Taking off several weeks in August to write a new work for pianist Sarah Cahill put me way behind in my work, and teaching five courses this semester made catching up a slow process. But I have just officially caught up tonight. Perhaps blogging will resume.
I have been having an unexpectedly good time teaching my course “Populism versus Progress in 20th-Century Music.” The students are aggressively thought-provoking. After I gave a long exposition on the origins of minimalism, one asked, “Why do you represent this as somehow a continuation of classical music instead of something else entirely different?” I offered several rationales, all of them noticeably weak and unconvincing. On the other side I did cite the example of California minimalist Harold Budd, who once told me that whenever he walked into a record store and found his discs in the classical bin, he moved them to pop. So – why connect minimalism with classical music at all? Why not declare our independence?
In another class I played several examples of “postmodern” pieces that combined classical and symphonic idioms with jazz or rock or country and western, starting with William Bolcom’s Songs of Innocence and Experience and continuing with diverse examples by Christopher Rouse, Mason Bates, and Erkki-Sven Tüür. Virtually every such piece was met with an almost unanimous thumbs-down. First of all, the idea that orchestras would try to lure younger listeners into the concert hall with orchestra pieces influenced by Led Zeppelin was seen as transparently condescending. The idea that rock fans might in any way get the same kind of pleasure they get from hip-hop from a bunch of guys in tuxedos was apparently ludicrous. Even the more thoughtful, less gimmicky examples, though, fared badly. The idea of classical musicians attempting to simulate the energy of rock or jazz turns them off, and even the audio image of a jazz band alternating with the orchestra injures their sense of good taste. (The class’s John Zorn fan protested, “Where’s the unity?”, and I shot back, “Hey, you’re the Zorn fan.” “I know,” he answered, “but his style quotations are all in short snippets.”)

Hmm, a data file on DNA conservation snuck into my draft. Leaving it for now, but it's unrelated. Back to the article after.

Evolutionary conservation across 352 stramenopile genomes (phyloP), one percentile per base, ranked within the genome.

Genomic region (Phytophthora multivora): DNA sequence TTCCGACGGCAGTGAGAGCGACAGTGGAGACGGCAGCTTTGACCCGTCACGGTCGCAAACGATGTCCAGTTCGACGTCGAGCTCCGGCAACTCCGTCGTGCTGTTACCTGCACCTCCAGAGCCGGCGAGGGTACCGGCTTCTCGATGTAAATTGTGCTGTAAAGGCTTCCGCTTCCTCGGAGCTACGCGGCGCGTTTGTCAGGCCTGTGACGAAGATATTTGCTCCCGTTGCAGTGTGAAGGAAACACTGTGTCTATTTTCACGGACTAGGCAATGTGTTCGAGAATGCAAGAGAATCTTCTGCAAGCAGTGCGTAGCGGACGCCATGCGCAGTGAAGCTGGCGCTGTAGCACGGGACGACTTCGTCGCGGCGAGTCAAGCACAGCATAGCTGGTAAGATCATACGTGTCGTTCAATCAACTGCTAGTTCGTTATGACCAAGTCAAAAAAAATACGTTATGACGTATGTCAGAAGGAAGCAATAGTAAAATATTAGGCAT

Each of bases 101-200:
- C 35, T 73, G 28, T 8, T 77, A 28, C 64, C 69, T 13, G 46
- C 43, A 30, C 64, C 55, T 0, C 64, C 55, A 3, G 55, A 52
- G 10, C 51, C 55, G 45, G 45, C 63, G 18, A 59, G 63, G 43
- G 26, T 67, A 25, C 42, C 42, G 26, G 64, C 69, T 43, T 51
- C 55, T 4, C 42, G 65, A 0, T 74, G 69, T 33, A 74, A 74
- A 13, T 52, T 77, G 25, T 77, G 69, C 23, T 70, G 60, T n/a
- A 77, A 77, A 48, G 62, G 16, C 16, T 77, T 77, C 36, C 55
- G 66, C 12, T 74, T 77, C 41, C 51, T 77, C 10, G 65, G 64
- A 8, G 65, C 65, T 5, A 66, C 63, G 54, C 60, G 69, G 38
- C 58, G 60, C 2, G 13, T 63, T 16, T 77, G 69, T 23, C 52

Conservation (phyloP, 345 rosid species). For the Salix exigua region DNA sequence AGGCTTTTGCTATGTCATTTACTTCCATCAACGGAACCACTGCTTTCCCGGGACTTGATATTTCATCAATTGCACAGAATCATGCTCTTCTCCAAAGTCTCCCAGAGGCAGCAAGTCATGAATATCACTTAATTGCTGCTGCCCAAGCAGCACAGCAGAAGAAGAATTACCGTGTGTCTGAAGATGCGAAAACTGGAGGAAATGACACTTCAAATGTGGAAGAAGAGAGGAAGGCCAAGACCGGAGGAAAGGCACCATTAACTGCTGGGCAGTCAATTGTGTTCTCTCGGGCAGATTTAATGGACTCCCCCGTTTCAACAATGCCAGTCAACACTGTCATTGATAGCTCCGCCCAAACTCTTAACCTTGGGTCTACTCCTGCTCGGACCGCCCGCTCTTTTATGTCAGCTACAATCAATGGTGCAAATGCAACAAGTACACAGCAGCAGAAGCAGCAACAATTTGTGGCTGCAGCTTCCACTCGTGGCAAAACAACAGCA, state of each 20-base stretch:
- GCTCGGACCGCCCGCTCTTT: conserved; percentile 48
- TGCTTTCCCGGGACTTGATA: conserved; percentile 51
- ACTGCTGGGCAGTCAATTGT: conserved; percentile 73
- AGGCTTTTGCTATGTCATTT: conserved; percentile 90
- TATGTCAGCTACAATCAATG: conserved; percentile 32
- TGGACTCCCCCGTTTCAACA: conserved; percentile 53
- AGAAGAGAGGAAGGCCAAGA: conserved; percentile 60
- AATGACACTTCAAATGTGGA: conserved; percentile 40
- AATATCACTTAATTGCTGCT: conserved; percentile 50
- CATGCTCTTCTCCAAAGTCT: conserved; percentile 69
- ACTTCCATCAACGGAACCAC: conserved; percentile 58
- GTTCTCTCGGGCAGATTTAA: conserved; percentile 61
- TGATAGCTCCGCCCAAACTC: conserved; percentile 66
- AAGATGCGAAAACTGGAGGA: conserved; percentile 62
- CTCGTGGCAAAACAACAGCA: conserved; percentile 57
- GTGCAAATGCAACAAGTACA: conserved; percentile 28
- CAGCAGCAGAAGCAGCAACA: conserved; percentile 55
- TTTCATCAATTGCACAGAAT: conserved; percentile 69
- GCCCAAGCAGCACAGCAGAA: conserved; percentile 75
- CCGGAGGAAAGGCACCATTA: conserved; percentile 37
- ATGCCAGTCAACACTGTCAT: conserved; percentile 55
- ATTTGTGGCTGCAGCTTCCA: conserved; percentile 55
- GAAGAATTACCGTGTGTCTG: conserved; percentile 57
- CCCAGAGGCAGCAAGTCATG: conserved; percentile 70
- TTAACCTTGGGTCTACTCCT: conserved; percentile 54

But I’m not satisfied, and I will continue to press the point. Why isn’t it acceptable (and I’m not claiming it is – I’m as bothered as they are, but I’m an old fart) to present two highly opposed musical styles in one piece? As one young woman theorized, perhaps in 1924 audiences experienced the same jarring dislocation with the jazz elements of Darius Milhaud’s La Creation du Monde, and perhaps 80 years from now people will be so inured to such style clashes that Songs of Innocence and Experience will sound tame. I want a better excuse for why they think such music doesn’t work, can’t work, than just, they’re not used to it.